The funny thing about Sundance is that any person at any time could be a star. On the street you're just waiting to peer under a pair of aviators or a fur-trimmed parka hood to see someone totally famous. Everyone is looking for the same thing in the movie theaters too. You go out to see the stars, like Matthew McConaughey and Reese Witherspoon in the new movie Mud, but the problem is, while the stars show up, the movie always doesn't. Mud is a movie filled with great performances not only from the biggest names on the marquee, but also American Horror Story mainstay Sarah Paulson, Oscar nominee Michael Shannon and the two teenage newcomers Tye Sheridan and Jacob Lofland. The problem is, they're the best thing about the movie.
There are things to like about writer/director Jeff Nichols' (Take Shelter) heartwarming coming-of-age story, but its problems outweigh its delights. It's biggest problem is that the 130-minute running time is about 40 minutes too long. The second, and boy is it a doozy, that the movie is so close to verging on misogynist that the more feminist leaning parts of the Internet should rev up their keyboards now. There is not a woman in this movie who doesn't betray her man, cheat on him, use him, steal his home, rob him of his authenticity, make him move to a boring condo complex in the suburbs, or otherwise force him of his natural and driving male essence.
The story is about two boys, Ellis and the wonderfully named Neckbone, two kids who live along a river in Arkansas and one day stumble upon a fugitive (McConaughey) living in a boat stranded on an island in the river. He is a sweet-talking charmer (does McConaughey play anything but) who is on the run from the law after killing the man who beat up the woman he loves (Witherspoon). He has nothing but a pistol and a magic shirt that he uses for protection (the irony of the oft-topless McConaughey having a magic shirt should be lost on no one) and he needs the boys to bring him food. Slowly they get embroiled in his plot to escape with his girl Juniper and avoid both the law and the dead man's family that is hunting for him. This is all while Ellis' father and mother are getting a divorce and he's dealing with falling in love with his first girlfriend, who, of course, cheats on him and then humiliates him in public. This thing might as well be a river fort with a giant "No Girlz Allowed" sign out front.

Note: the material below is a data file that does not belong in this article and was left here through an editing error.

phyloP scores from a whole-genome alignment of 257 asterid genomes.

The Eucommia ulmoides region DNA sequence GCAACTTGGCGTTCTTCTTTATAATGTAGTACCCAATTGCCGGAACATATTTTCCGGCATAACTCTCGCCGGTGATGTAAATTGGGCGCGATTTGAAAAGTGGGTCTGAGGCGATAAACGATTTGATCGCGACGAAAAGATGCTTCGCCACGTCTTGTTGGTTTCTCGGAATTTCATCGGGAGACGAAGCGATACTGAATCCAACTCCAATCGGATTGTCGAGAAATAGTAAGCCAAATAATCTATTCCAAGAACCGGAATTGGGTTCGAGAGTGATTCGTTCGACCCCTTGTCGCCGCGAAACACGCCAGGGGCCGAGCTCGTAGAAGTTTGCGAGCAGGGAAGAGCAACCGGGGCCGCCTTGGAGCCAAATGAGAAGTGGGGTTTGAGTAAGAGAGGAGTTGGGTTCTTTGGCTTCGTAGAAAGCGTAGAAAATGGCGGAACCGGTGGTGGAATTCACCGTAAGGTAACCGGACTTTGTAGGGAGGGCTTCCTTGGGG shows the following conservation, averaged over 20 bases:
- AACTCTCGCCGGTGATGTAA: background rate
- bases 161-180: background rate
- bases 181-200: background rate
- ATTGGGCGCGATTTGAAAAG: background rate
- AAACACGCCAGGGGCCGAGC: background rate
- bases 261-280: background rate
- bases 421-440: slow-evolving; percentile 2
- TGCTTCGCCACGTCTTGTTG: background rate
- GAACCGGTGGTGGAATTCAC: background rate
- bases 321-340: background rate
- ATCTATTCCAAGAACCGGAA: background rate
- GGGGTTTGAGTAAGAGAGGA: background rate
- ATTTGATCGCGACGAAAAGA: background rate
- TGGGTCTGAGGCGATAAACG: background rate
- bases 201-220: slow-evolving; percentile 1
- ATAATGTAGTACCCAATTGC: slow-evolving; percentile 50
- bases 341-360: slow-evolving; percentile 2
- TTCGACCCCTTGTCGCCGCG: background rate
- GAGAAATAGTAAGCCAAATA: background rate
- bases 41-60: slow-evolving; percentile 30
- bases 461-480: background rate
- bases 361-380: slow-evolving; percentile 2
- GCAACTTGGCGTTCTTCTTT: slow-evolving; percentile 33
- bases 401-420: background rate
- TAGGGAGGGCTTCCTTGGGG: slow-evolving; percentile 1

The takeaway to the story seems to be that the only people you can count on in this world are your male friends and your father figure. At the end of the movie, after all hell breaks loose as Ellis and Neckbone's entanglement with Mud gets crazy and deadly, we see each male character have a touching moment with his father figure. None of them are any good – Ellis' father can't make money, Mud's adopted father is a deadly "assassin," and Neck's uncle treats women possibly the worst of any of them – but, heck, in a man's world it's the man who teaches you how to man like a man that man man man. And some of the man manning that men masculine you with is hatred of women. Ellis' father (the wonderful Ray McKinnon) tells him at one point, "Women are tough. They set you up for some." Eventually, when Ellis confronts Mud about how much girls suck, Mud replies, "If you find a girl half as good as you, you'll be all set." See, a woman can never be as good as a man. At least not a man who is loyal to other men. The movie ends with the Beach Boys song "Help Me, Rhonda," which a character explains earlier is about a man who needs to get over a girl by having sex with another girl. Even as the credits are rolling this movie is telling us that women are fickle and replaceable, good only for sex, and not nearly as good as the men in life.
For all of its gorgeous cinematography and Southern charm, this is a well-told story. Film festivals need another movie about teenage boys coming of age and their complicated relationships with their father like a Big Mac needs more calories. And it's not especially adept in its storytelling. There is a mention of snakes in the first 30 minutes followed by a complicated explanation that everyone in the theater sees is going to end in a snake bite and a redemption. The ending isn't as saccharine and predictable as you might think, but it's close. And of course that redemption in the end is only for those in the possession of at least one Y chromosome. Seriously, our stars deserve better than this.
Follow Brian Moylan on Twitter @BrianJMoylan
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